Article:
Brahma Chellaney is a professor of strategic studies at the New Delhi-based Center for Policy Research
The international focus on the war in Ukraine has helped obscure the China-India military confrontation, which has led to rival force build-ups and intermittent clashes. For more than three years, the two Asian giants have been locked in a tense military standoff along their disputed Himalayan frontier.
The risk of this confrontation escalating to intense bloody clashes or even a limited border war can no longer be discounted, given the large-scale forward military deployments by both sides.
An opposite scenario is also conceivable. If Chinese President Xi Jinping were to visit New Delhi for the Group of Twenty (G20) summit in September, the trip could catalyze efforts to defuse the dangerous confrontation, which was triggered by China’s stealth territorial encroachments into the northernmost Indian territory of Ladakh in April-May 2020.
India failed to foresee the Chinese aggression largely because Prime Minister Narendra Modi had been focused on appeasing Beijing in order to chip away at the China-Pakistan axis. Mr. Xi, though, seriously miscalculated that China would be able to impose the changed territorial status quo on India as a fait accompli, without inviting a robust military response.
India has locked horns with China by more than matching Chinese force deployments. Even at the risk of sparking a full-scale war, India is openly challenging Chinese power and capability in a way that no other country has done in this century.
Discomfited by the strong Indian military challenge, Mr. Xi’s regime has sought to exert greater pressure on India by deploying more Chinese forces in offensive positions, constructing new warfare infrastructure along the frontier, and mounting infowar and psychological operations.
All this, however, risks making a permanent enemy of India, including driving it closer to the United States. Such a scenario is antithetical to China’s long-term interests. U.S. President Joe Biden’s courtship of India, and the pomp and attention he recently lavished on Mr. Modi during a state visit to the U.S., have increased Beijing’s suspicion that New Delhi is drawing closer to Washington to help blunt China.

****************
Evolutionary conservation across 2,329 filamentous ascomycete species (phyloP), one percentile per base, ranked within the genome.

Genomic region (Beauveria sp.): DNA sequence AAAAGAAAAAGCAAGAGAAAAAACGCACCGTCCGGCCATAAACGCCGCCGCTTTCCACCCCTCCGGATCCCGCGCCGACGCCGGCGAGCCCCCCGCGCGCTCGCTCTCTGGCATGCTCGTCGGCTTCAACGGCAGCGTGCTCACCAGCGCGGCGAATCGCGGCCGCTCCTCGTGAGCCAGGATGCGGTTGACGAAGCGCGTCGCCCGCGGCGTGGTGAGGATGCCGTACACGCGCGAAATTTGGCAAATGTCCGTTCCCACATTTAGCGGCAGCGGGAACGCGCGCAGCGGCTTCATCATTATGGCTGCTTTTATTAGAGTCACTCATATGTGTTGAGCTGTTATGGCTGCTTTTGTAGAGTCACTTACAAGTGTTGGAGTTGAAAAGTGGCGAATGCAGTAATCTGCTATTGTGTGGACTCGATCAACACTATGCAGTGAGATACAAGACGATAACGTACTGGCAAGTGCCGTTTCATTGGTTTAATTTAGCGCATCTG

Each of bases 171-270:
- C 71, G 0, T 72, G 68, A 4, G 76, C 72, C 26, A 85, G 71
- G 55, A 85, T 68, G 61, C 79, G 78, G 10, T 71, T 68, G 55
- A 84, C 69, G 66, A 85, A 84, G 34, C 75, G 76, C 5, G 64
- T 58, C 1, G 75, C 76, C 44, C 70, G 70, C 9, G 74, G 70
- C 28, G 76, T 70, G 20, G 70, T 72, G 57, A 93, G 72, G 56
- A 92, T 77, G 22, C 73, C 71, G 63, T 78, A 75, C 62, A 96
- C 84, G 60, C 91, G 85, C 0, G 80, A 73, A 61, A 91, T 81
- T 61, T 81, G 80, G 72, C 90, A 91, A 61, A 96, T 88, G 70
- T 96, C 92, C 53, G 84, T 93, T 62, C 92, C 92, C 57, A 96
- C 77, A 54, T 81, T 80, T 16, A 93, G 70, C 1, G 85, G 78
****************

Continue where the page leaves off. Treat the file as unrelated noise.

After China’s border aggression began, New Delhi concluded the last of four foundational defence-related agreements that Washington regularly puts in place with military allies. India has also more closely integrated into the Quad arrangement with Washington, Tokyo and Canberra. And the India-initiated annual Malabar naval war games now include all the Quad partners.
The military standoff with India, meanwhile, leaves Mr. Xi with less room to accomplish what he has called a “historic mission” – the incorporation of Taiwan. India is aiding Taiwan’s defence by tying down a complete Chinese theatre force, which could otherwise be employed against that island democracy.
As Admiral Michael Gilday, the U.S. Navy’s chief of naval operations, put it last year, the standoff presents China with a “two-front” problem: “They [Indians] now force China to not only look east, toward the South China Sea and the Taiwan Strait, but they now have to be looking over their shoulder at India.”
More fundamentally, Mr. Xi has picked a border fight with India that China cannot win. While the Chinese military relies heavily on conscripts, India, with an all-volunteer force, has the world’s most-experienced troops for mountain warfare.
A war between the two nuclear-armed demographic titans would likely end in a bloody stalemate, which would be seen internationally as a defeat for the stronger side, China. That would seriously damage Mr. Xi’s image.
So, if the confrontation with India were to escalate, Mr. Xi could risk being hoisted with his own petard.
Against this backdrop, would Mr. Xi be willing to find ways to defuse the military crisis with India?
The Sept. 9-10 G20 summit will bring together world leaders, including U.S. President Joe Biden, Prime Minister Justin Trudeau, French President Emmanuel Macron, British Prime Minister Rishi Sunak and possibly Russian President Vladimir Putin. However, at a time when tens of thousands of troops on each side are facing off on the Himalayan massif, it would be odd if Mr. Xi visited New Delhi without seeking to defuse the border confrontation.
At the past G20 summit in Bali, Mr. Xi and Mr. Modi briefly interacted at a cultural event in front of television cameras, but did not hold a private meeting, as each did with other leaders.
The only way to end the military standoff is through a deal to implement a sequential process of disengagement, de-escalation and de-induction of rival forces. The details of such a deal could be hammered out through military-to-military talks.
Mr. Xi, however, seems caught in a military crisis of his own making. He may want to resolve the crisis, but without losing face. His efforts to compel India to buckle have come a cropper. This means that any compromise settlement would require that Mr. Xi climb down to some extent.